Myanmar has two Biosafety Level 3 (BLS-3) laboratories, one in Yangon, one in Mandalay, and another one planned in Taunggyi. The labs serve as tuberculosis reference libraries but their roles have expanded to rapid diagnosis of emerging disease threats. There is a need to ramp up their expertise, capacity, and capabilities: some suspected tuberculosis samples are sent to Thailand for testing due to limited capacity, and when a suspected case of Ebola was detected at Yangon International Airport in August 2014, the samples had to be flown to Germany for testing. In discussions, staff from the Ministry of Health stress that Myanmar lacks the capacity and expertise to tackle pandemics and that more resources are needed to address familiar infectious diseases.
There are a number of platforms that Myanmar can use to bolster its biosecurity capacities. The recently-launched Global Health Security Agenda, which focuses on preventing, detecting, and responding to infectious disease threats and includes many of Myanmar’s neighbors, is one. There is also growing multilateral interest in biosecurity at the regional level that Myanmar should use. For instance, the US Department of Defense’s Asia-Pacific Center for Security Studies, the Philippines’ Department of Health, and the National Defense College of the Philippines co-hosted a workshop on “Biosecurity in Southeast Asia” in November 2014, involving eight Southeast Asian nations. The “Multilateral Strategic Dialogue on Biosecurity” involves government agencies and research institutions from the United States and certain Southeast Asian states. Recognizing that biosecurity is becoming a major international issue and exploring avenues for cooperation will enable Myanmar to benefit from the pooled resources and expertise to identify issues, weak spots, and opportunities.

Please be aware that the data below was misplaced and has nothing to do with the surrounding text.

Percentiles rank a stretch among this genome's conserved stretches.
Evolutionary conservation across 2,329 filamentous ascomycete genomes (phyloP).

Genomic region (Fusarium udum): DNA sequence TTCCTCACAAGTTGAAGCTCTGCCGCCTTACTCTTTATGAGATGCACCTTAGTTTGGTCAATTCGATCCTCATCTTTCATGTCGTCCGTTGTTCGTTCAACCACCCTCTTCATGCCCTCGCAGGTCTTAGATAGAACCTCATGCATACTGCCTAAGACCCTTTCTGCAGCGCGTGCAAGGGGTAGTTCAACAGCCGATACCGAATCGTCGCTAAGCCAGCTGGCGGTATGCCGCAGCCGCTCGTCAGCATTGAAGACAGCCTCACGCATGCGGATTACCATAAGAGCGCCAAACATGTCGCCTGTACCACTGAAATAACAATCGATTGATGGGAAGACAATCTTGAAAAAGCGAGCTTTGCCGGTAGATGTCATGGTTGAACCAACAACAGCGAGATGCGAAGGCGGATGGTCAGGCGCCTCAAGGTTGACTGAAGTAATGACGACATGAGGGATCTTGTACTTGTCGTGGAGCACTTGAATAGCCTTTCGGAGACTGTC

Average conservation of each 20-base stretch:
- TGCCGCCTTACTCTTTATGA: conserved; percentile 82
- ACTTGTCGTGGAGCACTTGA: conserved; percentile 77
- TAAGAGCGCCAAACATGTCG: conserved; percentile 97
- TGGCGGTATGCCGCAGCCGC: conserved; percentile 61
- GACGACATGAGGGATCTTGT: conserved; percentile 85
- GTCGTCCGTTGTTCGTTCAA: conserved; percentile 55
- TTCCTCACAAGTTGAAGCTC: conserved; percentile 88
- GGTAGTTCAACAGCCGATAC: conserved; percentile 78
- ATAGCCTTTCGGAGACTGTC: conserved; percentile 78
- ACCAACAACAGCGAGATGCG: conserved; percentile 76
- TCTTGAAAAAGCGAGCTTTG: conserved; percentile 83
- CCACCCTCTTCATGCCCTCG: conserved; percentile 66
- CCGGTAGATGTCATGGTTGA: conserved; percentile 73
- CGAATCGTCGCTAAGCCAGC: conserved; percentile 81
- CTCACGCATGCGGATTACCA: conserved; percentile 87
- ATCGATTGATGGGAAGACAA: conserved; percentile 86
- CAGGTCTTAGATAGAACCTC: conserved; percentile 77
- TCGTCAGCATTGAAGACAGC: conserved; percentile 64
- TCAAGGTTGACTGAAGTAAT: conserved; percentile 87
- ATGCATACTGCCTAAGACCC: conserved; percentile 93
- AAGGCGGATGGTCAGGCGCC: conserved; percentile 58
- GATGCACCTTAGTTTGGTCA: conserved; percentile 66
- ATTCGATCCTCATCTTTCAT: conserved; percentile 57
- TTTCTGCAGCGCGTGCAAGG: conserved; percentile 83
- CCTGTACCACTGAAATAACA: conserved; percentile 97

BTWC ratification also paves the way for foreign academic and research institutions to collaborate with Myanmar universities on biotechnology research. Building the capacity of Myanmar’s BSL-3 laboratories will enable faster disease testing and provide training opportunities. Myanmar is aiming to achieve universal health coverage by 2030, and the expansion of public health infrastructure to meet this objective can incorporate guidelines and resources that can be easily mobilized for biosecurity emergencies. Improved surveillance networks can better monitor and report familiar and novel emergent diseases faster, and a robust community health worker network can be utilized for vaccinations and other responses.
As a developing country that has recently opened up to the world, Myanmar has a laundry list of issues to tackle. In the health arena, the emphasis will be on familiar communicable diseases due to the staggering number of Myanmar people affected annually. Strengthening biosecurity capabilities to tackle emerging infectious diseases or possible bioterror threats occupies a low rung on Naypyidaw’s agenda. As the country works on achieving universal health care, however, it would be beneficial to do so because these foundations and resources can serve more than one purpose. In short, improving the country’s biosecurity capacities will go a long way and have multiple benefits, contributing to public health, scientific innovation, and national security.
Kyaw San Wai (firstname.lastname@example.org) is a Senior Analyst at the S. Rajaratnam School of International Studies in Singapore.